Did Obama formulate a life plan?

Obama’s history is quite rightly being scrutinised. We’re hearing how he eschewed the immediate money of corporate and trial law. So I’m wondering if he emulated Michael Heseltine?

For those who don’t know, MH was a U.K. politician who sat down one day at university and mapped out his route to Prime Minister. He didn’t quite make it, but he was instrumental in toppling Margaret Thatcher.

BTW I’m really glad people are referring to him as young: it makes me feel young too.

Heseltine was the guy who went in to clean up the mess after the Brixton Riots in the early 80’s right? My brother-in-law was all mixed up in that mess, that’s the only reason I know the name. He’s spoke about Heseltine before.

As to your OP. I believe Obama is a planner an organizer, he’s someone who thinks about something, discovers what he wants and calculates how to get there. A real pensive fellow you could say. That’s what he portrays to me at least. You could argue that’s what he does best. Perhaps you could also infer that that’s the very reason he is where he is right now. I’d say a man like that - no matter his experience and personal fortitude - would make a fine president.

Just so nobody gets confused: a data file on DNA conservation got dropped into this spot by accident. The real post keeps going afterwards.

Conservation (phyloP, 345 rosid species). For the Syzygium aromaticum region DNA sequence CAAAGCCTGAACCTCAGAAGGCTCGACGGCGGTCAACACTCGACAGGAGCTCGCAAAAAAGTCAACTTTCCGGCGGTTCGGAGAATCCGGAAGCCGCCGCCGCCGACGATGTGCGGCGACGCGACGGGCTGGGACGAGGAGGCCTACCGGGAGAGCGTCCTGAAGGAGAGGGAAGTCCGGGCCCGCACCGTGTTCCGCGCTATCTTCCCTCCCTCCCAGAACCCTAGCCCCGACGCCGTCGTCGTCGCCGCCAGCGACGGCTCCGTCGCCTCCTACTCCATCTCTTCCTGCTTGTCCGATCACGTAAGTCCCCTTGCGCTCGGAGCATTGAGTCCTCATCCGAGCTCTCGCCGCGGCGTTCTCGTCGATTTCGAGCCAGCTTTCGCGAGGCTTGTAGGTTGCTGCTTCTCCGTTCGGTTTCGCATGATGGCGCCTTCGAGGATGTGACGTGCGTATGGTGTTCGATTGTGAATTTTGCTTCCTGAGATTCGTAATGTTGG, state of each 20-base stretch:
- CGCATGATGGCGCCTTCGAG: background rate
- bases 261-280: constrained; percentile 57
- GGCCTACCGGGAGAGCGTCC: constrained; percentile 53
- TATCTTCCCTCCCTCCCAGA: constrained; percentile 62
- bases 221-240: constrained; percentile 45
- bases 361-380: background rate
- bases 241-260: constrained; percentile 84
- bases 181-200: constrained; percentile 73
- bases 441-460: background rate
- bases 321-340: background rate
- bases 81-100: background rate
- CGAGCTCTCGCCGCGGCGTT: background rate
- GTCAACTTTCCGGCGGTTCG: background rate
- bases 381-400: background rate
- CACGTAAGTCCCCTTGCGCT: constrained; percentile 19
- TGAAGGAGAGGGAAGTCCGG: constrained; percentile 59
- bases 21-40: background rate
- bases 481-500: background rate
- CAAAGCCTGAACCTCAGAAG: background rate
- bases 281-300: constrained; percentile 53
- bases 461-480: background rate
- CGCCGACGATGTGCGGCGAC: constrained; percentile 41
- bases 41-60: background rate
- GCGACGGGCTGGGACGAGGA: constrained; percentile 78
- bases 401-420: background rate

I dunno, in some circles I could say: I believe we’re going to find out!

Let’s recall spring of 2004. Obama has the Democratic nomination for the Illinois Senate race. The Republican nomination seems to be wrapped up by Jack Ryan. Then, suddenly, the Chicago Tribune reveals that Ryan tried to bully his wife into having public sex at a strip club. The Ryan campaign collapses. Obama cruises to victory without even having to try.

Because of this he can instead devote all his time and money to making a name for himself on the national stage, and that’s why he’s now closing in on the Presidential nomination.